generous person

Raising Generous Kids in a Black Friday World

How do we raise a child to be a generous person in a Black Friday world? You know, Black Friday: the day each year when half of us lose our minds and make a run on Wal-Mart like it’s The Purge. Meanwhile, the other half sit at home only to watch the video of it on YouTube on Saturday morning. Kinda makes you feel all warm and fuzzy, doesn’t it? The problem isn’t that there’s one day a year when stores sell stuff really cheap as a marketing gimmick to get us in the door. Rather, the problem is that it’s easy to live the rest of the year with a Black Friday mentality.

Our culture is awash with the message that happiness is simply one transaction away. That’s a lie. Granted, there’s a shred of truth–buying new stuff makes you happy for a minute. But soon enough, the shine wears off and if the research is correct, you find yourself just as dissatisfied as ever, if not worse. The antidote to this obsessive consumerism is generosity. But how do we cultivate generosity in the lives of our kids? Here are 5 suggestions.

1. Budget giving.

Look, I know this is about as anticlimactic as a dental cleaning, but sometimes the magic is in the mundane. Aristotle is credited as saying, “We are what we repeatedly do.” And he’s right (he is Aristotle, after all). The key to generosity is developing habits of generosity.

Make a point to set aside a portion of your income to give to a cause you believe in and involve your children in the conversation. Also, if your kids get an allowance or have jobs, require them to budget a percentage of their income to give away to something they believe in, too.

2. Practice gratitude.

Gratitude and generosity are connected. When we are generous with what we have, we become increasingly grateful. Likewise, when we practice gratitude we become a more generous person. Take five minutes each night to practice gratitude as a family. Ask each person to simply share one thing they are thankful for that day.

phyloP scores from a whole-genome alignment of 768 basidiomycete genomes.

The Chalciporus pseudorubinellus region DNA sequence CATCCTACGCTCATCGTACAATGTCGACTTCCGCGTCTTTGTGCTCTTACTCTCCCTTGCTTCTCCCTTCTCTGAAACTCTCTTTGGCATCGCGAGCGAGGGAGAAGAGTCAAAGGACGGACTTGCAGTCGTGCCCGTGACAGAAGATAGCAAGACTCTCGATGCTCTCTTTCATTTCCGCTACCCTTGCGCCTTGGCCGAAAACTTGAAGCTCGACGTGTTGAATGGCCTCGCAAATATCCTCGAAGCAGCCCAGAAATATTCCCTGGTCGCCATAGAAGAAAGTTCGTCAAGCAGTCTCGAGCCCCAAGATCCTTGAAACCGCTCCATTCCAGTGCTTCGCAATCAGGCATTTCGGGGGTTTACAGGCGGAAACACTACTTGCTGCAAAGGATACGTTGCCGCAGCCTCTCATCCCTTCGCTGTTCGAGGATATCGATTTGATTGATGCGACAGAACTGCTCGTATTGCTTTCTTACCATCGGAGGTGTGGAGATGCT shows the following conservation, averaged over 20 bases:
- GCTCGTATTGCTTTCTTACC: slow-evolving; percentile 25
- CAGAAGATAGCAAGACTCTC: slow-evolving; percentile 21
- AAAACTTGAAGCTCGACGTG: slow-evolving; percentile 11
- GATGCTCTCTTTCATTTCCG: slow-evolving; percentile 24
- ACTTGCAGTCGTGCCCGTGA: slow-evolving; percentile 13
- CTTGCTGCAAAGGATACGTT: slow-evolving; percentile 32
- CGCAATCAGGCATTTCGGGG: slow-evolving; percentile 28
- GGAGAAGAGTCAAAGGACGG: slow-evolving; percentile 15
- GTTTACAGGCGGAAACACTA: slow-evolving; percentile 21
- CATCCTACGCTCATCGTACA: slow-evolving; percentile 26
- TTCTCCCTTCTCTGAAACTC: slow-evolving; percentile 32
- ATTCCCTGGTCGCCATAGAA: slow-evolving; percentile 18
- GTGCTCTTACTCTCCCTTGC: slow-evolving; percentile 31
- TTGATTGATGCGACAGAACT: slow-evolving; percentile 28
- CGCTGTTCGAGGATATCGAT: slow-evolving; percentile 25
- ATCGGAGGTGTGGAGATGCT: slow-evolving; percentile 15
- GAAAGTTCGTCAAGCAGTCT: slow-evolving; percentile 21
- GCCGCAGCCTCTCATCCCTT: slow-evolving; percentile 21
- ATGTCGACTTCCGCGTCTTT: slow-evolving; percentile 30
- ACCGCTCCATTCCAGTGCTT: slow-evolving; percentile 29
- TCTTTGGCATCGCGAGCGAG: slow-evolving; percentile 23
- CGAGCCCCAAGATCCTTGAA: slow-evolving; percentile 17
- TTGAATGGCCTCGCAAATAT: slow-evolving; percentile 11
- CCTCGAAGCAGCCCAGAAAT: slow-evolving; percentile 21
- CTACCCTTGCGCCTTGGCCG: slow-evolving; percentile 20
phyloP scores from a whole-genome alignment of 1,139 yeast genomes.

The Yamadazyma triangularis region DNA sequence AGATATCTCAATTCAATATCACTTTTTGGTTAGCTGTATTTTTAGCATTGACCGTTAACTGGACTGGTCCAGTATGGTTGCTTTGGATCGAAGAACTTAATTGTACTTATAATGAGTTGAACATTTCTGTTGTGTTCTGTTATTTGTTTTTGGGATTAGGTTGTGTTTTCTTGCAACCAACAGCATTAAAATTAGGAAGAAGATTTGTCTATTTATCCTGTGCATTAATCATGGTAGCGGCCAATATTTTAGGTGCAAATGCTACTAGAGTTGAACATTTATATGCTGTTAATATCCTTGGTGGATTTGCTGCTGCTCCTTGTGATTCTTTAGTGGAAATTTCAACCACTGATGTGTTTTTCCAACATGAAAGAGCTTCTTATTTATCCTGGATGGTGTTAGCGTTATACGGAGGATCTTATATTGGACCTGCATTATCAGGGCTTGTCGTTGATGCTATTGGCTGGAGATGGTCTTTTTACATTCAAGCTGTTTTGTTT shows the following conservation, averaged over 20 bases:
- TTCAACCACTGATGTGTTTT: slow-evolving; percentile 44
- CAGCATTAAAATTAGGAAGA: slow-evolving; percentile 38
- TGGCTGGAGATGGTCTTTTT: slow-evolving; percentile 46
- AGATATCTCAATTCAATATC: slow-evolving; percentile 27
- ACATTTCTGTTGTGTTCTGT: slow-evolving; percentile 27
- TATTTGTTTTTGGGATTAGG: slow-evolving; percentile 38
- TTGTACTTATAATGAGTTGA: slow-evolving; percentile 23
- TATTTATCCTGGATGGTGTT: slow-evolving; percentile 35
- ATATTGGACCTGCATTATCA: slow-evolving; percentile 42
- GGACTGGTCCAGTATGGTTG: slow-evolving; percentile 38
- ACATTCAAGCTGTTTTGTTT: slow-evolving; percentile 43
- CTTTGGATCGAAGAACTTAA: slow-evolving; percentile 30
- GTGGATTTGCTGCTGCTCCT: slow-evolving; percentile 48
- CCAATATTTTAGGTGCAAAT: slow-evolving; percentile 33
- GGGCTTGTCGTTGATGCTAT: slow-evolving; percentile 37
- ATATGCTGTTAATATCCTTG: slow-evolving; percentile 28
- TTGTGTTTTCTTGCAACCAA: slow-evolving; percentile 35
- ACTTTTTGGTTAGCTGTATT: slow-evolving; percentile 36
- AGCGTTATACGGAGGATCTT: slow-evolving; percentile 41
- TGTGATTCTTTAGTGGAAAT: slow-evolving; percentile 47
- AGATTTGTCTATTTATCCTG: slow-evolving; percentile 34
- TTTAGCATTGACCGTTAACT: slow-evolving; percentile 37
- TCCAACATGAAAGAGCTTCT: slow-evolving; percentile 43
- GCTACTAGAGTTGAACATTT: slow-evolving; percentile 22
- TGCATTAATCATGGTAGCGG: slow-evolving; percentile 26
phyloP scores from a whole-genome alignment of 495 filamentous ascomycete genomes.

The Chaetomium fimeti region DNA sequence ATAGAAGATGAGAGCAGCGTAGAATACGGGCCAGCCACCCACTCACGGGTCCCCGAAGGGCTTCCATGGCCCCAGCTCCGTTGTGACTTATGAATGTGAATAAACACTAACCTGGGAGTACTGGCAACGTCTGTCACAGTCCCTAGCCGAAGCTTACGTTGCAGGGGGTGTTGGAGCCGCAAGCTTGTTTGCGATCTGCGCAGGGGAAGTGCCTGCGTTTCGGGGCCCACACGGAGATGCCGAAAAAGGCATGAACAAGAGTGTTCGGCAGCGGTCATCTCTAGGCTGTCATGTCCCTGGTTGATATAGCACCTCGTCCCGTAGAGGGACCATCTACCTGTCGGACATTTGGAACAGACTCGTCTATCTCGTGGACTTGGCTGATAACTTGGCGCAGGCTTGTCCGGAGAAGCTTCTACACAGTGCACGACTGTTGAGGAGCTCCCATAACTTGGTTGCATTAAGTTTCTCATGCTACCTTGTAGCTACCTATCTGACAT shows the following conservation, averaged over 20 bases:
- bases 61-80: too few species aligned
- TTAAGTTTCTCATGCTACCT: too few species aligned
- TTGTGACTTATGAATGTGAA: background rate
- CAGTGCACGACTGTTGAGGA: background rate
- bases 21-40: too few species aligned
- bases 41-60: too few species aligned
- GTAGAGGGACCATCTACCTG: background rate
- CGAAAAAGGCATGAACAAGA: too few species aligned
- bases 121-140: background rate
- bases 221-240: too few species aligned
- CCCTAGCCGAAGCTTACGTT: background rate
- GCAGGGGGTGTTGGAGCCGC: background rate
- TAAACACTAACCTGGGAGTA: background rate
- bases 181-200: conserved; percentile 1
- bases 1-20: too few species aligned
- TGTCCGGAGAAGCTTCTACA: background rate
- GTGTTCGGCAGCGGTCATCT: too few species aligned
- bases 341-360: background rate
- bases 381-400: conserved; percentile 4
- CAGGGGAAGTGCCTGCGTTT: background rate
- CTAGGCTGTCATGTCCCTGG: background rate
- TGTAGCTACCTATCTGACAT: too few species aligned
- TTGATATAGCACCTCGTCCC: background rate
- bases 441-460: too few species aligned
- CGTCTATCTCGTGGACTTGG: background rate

3. Start something new.

Teaching our kids to give also can be a lesson in entrepreneurship. Identify a cause with your children and plan a project that will raise money for it. This could be as simple as a lemonade stand, a lawn mowing business, or offering car washes.

4. Listen to outside voices.

Read a book together (depending on your child’s age, you could read Just So Thankful by Mercer Mayer or Grateful by Diana Butler Bass). Watch a series like The Kindness Diaries or the Minimalism documentary. Take in positive content together from outsiders and talk about your child’s response to it.

5. Sell out…sorta.

When all else fails, go Black Friday shopping, but make it a trip for someone in need. Contact your church or a local homeless shelter to find specific items that would be beneficial. Make a budget with your children and take them with you, knowing that the haul they bring will go to someone with legitimate needs.

If we primarily become consumers, it’s not by accident. It’s the result of lots of little prompts and habits. Kids are born into a Black Friday world, but they don’t have to wind up with a Black Friday mentality.

Sound off: What other habits could you implement to cultivate generosity in your children?

Huddle up with your kids and ask, “What’s one way we could begin practicing generosity as a family?”

 


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